Elliot Galvin and his band performed a spectacular array of modern jazz for the university last Wednesday.
Each of the compositions bore something extra to it with respect to its genre and style – nothing was ‘just’ jazz. ‘Dance Macabre’ takes the original Saint-Saëns melody and “messes around with it”, as Galvin put it; ‘A Major’ is at first a pleasant, relaxing song that made me think of Elton John’s The Diving Board; ‘Lulu’ is a mix of ragtime, jaunty jazz and classical piano; and ‘Blues’ begins with real blues, but takes that apart too! A particularly amusing song was ‘Periodical Cicada’, named after an insect that spends up to seventeen years of its life underground before coming up to “find a partner… and then it dies”, as Galvin informed us.
Galvin was the leading member both in name and performance. His delivery was eccentric and difficult to pin down. In the space of seconds, Galvin could go from near-silent melodies to rampant, dissonant crashes, fiery and fast solos, and the odd glissando. A lot of his time on stage was spent inside the piano, placing and removing all sorts of little toys and things inside. He played with them to deftly create new sounds, much like antique or honkytonk pianos, or even genuine string instruments, and Galvin was a master of combining them to find the perfect sound for each composition. Like on the keys, sometimes Galvin was gentle and at other times he attacked the strings with grand swipes. He also played briefly an accordion.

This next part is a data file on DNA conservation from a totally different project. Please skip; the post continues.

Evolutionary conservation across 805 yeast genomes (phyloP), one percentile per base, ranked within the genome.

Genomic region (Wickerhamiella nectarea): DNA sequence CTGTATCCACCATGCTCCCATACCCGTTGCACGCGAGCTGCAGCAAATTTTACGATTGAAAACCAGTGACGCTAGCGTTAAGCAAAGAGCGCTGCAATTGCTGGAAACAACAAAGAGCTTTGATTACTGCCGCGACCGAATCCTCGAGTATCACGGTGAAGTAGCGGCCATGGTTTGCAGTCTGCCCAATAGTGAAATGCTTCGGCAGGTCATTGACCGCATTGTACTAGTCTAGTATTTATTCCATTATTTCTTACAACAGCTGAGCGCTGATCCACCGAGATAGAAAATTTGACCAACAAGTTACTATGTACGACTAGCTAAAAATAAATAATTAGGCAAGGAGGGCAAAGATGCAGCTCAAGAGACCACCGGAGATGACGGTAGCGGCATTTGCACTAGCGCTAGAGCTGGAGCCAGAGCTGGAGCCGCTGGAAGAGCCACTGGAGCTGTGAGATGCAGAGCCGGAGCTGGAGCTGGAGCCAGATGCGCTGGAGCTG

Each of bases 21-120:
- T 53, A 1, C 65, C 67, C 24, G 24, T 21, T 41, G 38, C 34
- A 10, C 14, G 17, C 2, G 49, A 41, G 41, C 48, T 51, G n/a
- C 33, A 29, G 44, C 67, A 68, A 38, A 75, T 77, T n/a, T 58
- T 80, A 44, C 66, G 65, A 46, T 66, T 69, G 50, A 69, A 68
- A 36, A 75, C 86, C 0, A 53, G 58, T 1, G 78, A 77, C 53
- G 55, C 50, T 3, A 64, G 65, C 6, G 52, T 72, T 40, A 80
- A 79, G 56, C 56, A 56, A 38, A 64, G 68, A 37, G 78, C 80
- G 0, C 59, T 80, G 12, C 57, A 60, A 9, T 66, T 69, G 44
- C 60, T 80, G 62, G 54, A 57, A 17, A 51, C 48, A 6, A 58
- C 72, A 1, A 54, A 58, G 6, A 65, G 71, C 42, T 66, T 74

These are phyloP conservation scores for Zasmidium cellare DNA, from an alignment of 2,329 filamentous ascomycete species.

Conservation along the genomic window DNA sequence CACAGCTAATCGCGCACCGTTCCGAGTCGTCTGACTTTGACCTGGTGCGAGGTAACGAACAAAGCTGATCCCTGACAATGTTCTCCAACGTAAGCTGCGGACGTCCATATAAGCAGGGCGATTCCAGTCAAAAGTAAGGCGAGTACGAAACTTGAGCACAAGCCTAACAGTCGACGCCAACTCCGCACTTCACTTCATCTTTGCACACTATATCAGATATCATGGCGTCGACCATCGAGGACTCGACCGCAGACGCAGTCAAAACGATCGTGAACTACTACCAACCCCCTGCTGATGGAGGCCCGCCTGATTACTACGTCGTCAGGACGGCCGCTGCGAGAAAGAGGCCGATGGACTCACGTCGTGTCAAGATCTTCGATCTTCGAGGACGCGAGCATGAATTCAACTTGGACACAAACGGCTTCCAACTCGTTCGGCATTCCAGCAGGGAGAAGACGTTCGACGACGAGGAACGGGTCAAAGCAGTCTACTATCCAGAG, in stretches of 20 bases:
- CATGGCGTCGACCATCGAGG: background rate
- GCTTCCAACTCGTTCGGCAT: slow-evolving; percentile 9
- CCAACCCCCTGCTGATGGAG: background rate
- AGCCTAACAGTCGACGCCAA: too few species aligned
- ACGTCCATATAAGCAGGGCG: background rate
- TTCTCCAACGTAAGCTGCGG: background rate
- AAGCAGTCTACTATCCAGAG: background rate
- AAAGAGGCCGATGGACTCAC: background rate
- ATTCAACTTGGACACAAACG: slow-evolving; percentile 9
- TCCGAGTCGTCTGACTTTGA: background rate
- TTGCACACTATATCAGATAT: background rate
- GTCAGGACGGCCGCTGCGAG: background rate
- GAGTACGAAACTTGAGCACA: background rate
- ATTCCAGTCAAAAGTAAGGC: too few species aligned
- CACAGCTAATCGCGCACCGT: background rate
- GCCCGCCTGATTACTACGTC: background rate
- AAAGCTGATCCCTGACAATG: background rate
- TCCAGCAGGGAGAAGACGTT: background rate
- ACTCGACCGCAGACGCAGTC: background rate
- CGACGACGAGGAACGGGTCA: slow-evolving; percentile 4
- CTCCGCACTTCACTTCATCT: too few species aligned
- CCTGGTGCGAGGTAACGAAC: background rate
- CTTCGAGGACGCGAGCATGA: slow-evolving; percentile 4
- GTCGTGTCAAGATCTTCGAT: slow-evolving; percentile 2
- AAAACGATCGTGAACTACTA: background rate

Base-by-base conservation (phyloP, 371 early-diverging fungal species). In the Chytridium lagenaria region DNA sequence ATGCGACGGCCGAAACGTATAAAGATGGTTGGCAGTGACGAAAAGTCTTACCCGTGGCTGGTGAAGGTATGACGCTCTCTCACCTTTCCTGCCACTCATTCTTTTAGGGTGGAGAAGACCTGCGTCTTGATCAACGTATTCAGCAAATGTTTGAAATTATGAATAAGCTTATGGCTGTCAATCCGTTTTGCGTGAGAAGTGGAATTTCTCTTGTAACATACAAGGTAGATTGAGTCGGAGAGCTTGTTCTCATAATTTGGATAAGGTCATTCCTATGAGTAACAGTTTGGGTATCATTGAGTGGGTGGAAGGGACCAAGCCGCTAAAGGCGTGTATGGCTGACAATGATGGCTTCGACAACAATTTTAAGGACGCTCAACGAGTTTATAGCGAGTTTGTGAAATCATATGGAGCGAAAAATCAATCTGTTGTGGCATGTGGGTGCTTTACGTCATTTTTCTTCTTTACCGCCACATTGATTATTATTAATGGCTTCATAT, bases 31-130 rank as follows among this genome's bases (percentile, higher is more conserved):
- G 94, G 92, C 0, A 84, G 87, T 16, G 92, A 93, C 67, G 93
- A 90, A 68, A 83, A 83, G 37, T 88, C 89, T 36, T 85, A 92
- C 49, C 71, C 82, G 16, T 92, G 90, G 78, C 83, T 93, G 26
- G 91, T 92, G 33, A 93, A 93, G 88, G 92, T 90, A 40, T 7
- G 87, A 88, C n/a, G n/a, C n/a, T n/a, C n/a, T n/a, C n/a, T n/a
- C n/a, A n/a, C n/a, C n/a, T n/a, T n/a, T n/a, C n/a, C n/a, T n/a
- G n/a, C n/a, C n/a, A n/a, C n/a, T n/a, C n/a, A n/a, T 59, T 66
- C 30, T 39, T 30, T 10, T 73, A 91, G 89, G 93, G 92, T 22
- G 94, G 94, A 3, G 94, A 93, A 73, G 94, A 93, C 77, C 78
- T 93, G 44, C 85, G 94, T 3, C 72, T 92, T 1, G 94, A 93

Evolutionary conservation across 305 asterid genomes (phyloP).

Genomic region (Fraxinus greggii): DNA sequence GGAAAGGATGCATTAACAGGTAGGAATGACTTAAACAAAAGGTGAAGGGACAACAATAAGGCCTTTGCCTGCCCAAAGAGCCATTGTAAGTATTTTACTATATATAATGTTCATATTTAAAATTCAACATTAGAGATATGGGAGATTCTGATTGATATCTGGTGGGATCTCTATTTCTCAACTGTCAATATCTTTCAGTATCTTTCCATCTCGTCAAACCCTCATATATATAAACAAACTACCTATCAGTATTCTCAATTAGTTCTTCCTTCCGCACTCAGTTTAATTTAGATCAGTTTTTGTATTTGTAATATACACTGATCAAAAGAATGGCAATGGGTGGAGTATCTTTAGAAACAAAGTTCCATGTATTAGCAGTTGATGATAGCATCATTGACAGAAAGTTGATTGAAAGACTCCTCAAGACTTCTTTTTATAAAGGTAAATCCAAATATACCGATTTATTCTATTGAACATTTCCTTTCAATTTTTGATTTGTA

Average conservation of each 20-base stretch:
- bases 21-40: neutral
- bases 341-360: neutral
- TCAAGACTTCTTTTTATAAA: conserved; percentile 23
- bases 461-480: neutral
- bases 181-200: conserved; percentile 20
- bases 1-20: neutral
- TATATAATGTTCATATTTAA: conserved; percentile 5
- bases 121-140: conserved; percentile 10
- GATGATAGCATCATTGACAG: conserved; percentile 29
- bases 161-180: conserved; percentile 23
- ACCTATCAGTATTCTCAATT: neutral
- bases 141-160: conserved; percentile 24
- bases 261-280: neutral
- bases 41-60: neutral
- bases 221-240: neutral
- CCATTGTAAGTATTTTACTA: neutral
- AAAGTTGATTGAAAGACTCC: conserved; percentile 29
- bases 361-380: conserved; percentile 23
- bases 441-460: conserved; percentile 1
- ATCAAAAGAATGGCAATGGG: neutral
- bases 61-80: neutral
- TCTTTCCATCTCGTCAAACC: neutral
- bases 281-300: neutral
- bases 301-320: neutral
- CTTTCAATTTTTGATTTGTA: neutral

Tom McCredie, on the double bass, fitted for much of his performance the role of the quiet bassist, not straying from the orthodox and keeping the tempo alongside the drummer. Suddenly though, he would break into energetic, violent but downright fantastic playing. He was also able to manipulate his double bass with careful slapping, to create percussive sounds as the drummer elaborated in particular sections, or high and quick string sounds to imitate other string instruments. Listen to the start of ‘Apollo 17’ for some of this.
At the drum kit, Simon Roth (a University of York alumnus) kept the tempo flawlessly, not distracted by the obscure time signatures and the cross-tempo playing of Galvin and McCredie. When things were getting musically heated, with all three musicians wildly experimenting and fighting, Roth always brought everyone into new sections at the right time and place. Like Galvin, Roth had his own toys beside a variety of sticks, adding to the more minimalist or atonal pieces with bells and little cymbals.
All of the performers had the skills and demonstrated them – there were plenty of cadenzas in which we were treated to the musical ability and innovation of each member. All in all I greatly enjoyed the Elliot Galvin Trio’s concert.
Oh, by the way, Mr. Galvin: I bought your trio’s CD afterwards. It’s rather good.